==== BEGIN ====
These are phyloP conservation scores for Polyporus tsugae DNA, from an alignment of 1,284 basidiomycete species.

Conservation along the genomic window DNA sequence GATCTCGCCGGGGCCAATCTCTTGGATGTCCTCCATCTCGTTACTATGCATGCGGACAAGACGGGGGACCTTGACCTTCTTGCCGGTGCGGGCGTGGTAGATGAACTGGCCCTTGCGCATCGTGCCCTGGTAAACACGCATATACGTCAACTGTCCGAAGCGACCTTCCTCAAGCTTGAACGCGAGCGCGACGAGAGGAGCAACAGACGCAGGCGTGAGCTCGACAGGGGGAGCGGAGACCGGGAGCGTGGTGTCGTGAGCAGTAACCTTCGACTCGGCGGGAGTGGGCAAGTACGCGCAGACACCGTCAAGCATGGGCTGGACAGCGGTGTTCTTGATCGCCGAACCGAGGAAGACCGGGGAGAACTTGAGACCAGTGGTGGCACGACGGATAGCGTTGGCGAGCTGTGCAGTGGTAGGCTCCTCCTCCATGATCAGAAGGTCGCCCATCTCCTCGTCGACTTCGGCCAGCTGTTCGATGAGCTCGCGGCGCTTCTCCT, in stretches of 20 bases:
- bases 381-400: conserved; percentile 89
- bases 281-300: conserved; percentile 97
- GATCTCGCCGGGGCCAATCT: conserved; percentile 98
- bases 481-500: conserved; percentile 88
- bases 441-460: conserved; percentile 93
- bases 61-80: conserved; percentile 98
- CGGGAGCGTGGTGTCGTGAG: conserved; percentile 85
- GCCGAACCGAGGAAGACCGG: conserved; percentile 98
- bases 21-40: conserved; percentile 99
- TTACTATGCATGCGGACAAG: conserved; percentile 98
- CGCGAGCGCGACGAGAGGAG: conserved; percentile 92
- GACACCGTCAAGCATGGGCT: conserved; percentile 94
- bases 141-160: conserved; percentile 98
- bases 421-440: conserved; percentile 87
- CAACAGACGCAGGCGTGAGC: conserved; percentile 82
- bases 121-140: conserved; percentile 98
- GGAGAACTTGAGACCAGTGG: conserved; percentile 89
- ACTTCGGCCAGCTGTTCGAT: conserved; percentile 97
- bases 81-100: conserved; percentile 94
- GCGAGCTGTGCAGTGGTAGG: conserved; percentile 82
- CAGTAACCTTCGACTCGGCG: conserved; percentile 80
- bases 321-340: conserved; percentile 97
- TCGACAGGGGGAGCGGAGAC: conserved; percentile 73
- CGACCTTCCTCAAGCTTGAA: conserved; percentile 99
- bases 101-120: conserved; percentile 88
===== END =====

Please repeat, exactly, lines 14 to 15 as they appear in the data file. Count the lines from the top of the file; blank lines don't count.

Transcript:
- GACACCGTCAAGCATGGGCT: conserved; percentile 94
- bases 141-160: conserved; percentile 98